A deeper reflection exposes a feeling of dread that has permeated the international community. Everywhere we looked, people protested. It started in London with a group of young people fed up with the way they have been treated. Things exploded in Egypt, Syria, Libya and Morocco. It would be effortless to play it down as divergence caused within a culture unlike our own. But, hold on before you throw those stones over there.

2011 was, to put it frankly, the year of deep frustration among common folks dealing with people in power. Be it a dictator like Muammar Gaddafi, Hosni Mubarak or King Mohammed of Morocco, or U.S. lawmakers and business leaders, folks refused to take it anymore. They are fed up from the head up and did what it took to bring attention to their being pissed off.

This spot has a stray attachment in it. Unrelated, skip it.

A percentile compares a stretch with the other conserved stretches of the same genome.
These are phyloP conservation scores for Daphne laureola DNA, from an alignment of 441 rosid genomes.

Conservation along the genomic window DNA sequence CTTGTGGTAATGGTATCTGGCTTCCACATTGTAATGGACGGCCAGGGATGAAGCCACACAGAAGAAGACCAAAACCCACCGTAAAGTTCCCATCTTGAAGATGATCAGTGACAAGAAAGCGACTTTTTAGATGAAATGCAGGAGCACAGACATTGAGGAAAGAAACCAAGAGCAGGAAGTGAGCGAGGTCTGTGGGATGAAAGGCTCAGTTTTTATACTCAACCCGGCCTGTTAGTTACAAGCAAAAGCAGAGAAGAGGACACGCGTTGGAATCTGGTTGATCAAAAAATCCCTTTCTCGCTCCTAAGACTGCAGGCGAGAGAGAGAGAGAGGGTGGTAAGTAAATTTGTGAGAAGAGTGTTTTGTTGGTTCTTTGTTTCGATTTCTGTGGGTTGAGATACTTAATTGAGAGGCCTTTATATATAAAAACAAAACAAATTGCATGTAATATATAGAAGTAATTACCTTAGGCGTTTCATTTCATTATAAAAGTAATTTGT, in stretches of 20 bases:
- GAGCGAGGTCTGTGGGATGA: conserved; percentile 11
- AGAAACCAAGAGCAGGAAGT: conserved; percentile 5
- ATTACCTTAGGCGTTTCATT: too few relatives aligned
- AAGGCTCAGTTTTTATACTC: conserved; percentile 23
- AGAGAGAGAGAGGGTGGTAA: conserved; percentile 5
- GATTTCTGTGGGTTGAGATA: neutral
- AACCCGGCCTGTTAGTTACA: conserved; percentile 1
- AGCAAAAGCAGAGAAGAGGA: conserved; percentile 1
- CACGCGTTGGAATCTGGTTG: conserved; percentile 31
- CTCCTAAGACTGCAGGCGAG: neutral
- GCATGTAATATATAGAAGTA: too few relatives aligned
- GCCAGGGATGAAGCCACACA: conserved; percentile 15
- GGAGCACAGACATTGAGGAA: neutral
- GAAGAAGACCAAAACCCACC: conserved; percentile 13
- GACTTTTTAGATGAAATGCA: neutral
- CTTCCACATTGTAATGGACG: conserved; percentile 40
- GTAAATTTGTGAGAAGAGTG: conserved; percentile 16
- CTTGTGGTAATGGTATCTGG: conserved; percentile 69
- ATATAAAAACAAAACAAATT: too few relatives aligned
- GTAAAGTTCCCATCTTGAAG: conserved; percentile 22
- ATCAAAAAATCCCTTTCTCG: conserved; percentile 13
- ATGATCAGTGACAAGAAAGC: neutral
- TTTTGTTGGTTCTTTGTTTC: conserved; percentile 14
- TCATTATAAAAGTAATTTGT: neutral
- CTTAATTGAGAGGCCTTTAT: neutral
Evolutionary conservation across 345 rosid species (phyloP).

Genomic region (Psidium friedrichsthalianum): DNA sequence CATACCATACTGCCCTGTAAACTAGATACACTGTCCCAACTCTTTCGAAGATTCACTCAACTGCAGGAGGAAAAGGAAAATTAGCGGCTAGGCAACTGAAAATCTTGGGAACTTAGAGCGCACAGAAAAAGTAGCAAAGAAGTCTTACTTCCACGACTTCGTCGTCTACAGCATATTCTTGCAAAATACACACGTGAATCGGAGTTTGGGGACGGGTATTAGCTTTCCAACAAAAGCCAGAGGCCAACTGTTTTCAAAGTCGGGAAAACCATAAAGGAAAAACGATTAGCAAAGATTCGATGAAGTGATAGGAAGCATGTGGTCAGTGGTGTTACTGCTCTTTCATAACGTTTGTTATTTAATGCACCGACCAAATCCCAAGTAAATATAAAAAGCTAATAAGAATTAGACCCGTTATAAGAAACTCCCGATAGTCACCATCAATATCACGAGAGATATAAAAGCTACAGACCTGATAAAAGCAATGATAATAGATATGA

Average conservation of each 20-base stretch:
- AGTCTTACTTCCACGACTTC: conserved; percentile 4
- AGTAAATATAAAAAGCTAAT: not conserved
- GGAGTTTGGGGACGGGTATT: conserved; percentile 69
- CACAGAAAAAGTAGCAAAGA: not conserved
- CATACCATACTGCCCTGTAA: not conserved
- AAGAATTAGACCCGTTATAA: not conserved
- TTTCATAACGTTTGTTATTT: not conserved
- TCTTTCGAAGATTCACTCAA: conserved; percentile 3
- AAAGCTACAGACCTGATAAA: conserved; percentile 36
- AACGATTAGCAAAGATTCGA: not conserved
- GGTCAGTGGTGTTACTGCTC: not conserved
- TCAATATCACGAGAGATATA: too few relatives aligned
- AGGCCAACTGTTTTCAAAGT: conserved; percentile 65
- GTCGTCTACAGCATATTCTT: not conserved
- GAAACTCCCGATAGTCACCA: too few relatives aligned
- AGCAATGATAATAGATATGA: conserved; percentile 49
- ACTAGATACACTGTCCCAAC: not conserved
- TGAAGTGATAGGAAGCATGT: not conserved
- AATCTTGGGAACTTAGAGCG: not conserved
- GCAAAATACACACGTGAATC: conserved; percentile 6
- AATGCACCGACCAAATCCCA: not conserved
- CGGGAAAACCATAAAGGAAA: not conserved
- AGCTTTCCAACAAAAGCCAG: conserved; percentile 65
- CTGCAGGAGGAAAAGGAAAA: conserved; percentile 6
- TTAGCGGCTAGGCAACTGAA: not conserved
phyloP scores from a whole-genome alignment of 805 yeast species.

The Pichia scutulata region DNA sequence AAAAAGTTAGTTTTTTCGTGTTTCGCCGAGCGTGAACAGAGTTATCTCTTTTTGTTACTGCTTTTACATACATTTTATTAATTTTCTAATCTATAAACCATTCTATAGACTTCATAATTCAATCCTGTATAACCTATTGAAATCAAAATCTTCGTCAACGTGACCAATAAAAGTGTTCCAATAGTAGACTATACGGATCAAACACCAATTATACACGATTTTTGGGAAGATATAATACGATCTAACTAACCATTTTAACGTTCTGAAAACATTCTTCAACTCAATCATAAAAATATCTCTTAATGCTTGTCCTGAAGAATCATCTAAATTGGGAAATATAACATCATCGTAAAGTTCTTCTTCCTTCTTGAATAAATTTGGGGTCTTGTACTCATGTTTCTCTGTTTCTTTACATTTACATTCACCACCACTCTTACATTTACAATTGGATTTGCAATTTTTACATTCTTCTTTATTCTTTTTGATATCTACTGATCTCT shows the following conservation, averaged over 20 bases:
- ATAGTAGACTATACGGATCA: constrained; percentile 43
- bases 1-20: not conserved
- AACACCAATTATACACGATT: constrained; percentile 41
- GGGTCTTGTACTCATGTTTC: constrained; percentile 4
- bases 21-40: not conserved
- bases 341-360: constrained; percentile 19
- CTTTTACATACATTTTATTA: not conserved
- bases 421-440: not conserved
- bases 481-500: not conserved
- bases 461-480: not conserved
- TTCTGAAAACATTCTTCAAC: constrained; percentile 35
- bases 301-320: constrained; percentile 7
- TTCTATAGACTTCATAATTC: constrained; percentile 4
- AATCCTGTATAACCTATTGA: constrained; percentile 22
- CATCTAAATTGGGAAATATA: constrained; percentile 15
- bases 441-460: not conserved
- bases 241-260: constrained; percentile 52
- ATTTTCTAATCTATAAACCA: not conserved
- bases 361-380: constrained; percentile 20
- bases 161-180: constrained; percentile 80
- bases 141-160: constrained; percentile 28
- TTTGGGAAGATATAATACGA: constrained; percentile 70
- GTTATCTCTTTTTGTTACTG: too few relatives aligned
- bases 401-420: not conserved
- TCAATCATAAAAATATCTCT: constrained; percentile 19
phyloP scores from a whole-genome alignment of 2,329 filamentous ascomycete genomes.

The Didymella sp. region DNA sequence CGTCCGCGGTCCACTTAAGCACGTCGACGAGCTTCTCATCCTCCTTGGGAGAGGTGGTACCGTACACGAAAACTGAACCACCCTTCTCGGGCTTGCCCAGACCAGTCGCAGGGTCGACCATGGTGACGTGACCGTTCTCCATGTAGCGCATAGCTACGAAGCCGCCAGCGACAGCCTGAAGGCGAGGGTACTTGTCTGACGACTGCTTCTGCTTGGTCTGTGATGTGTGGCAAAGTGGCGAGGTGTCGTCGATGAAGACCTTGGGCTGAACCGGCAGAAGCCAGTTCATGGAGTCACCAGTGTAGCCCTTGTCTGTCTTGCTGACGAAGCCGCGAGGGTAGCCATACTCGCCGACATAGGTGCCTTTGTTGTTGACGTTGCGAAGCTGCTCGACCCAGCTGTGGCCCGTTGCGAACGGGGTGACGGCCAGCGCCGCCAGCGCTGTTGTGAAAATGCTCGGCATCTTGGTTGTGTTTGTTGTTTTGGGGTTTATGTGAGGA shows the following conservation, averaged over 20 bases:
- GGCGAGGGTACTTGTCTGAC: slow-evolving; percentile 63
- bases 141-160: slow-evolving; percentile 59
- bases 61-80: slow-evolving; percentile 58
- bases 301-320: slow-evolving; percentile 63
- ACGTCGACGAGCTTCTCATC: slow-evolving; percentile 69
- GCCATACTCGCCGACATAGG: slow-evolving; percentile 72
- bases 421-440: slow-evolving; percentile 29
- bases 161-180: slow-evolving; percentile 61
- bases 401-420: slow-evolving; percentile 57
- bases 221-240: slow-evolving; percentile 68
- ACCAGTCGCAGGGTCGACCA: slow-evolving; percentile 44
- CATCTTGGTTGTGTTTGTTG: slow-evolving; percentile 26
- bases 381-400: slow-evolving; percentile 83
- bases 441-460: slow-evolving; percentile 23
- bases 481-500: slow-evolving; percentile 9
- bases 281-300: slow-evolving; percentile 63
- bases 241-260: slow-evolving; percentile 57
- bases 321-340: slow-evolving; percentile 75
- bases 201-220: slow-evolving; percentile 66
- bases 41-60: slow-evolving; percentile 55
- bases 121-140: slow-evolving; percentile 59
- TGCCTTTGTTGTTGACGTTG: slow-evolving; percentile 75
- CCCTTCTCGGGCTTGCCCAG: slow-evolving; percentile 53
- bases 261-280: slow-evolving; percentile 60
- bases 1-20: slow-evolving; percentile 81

On a personal note, I stopped singing that song in July. You know the one that was played on the radio after Obama won the election – “A Change Gonna Come,” by Sam Cooke. The last few lines kept me inspired in my wait for hope.

There been times that I thought I couldn't last for long
But now I think I'm able to carry on
It's been a long, a long time coming
But I know a change gonna come, oh yes it will

Then it happened! It felt like hope got shot coming out of a liquor house on Dowd Street. It felt like a gang of white dudes wearing whites sheets took hope and strung him up in a hangman’s noose dangling from an oak tree. Felt like hope got fired because it’s still true-the last one hired is the first one fired. I started crying, No We Can’t!